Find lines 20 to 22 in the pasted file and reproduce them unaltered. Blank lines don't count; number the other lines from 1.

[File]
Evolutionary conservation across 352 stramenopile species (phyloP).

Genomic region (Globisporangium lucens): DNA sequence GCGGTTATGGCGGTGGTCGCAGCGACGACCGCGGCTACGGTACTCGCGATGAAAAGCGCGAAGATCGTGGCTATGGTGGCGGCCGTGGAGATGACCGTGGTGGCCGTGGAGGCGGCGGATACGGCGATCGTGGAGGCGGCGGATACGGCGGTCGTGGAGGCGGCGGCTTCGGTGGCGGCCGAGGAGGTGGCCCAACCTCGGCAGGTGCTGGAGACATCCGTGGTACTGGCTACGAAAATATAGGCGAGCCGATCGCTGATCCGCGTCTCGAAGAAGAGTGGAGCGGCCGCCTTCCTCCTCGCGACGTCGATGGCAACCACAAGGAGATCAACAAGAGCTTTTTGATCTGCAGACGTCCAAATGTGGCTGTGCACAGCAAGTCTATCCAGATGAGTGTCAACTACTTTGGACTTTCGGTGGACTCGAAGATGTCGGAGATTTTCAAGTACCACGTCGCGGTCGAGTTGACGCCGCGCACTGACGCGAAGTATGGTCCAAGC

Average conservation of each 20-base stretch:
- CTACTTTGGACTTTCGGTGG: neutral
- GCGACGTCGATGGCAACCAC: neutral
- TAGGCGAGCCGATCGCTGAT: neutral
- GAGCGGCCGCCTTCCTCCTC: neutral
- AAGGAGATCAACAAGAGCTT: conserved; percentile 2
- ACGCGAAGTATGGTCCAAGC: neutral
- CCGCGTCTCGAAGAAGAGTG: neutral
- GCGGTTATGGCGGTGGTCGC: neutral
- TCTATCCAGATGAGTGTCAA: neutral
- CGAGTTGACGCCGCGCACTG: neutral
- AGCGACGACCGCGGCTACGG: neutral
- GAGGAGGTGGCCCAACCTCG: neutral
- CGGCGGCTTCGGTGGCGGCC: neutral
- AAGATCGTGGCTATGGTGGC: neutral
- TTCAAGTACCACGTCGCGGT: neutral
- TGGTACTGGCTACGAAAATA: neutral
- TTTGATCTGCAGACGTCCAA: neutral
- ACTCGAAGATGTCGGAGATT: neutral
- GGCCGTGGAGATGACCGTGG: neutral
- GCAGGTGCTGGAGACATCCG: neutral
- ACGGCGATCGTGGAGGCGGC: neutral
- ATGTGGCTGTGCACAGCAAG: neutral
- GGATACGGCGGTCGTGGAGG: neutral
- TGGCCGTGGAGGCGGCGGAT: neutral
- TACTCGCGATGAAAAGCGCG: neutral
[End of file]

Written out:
- TTTGATCTGCAGACGTCCAA: neutral
- ACTCGAAGATGTCGGAGATT: neutral
- GGCCGTGGAGATGACCGTGG: neutral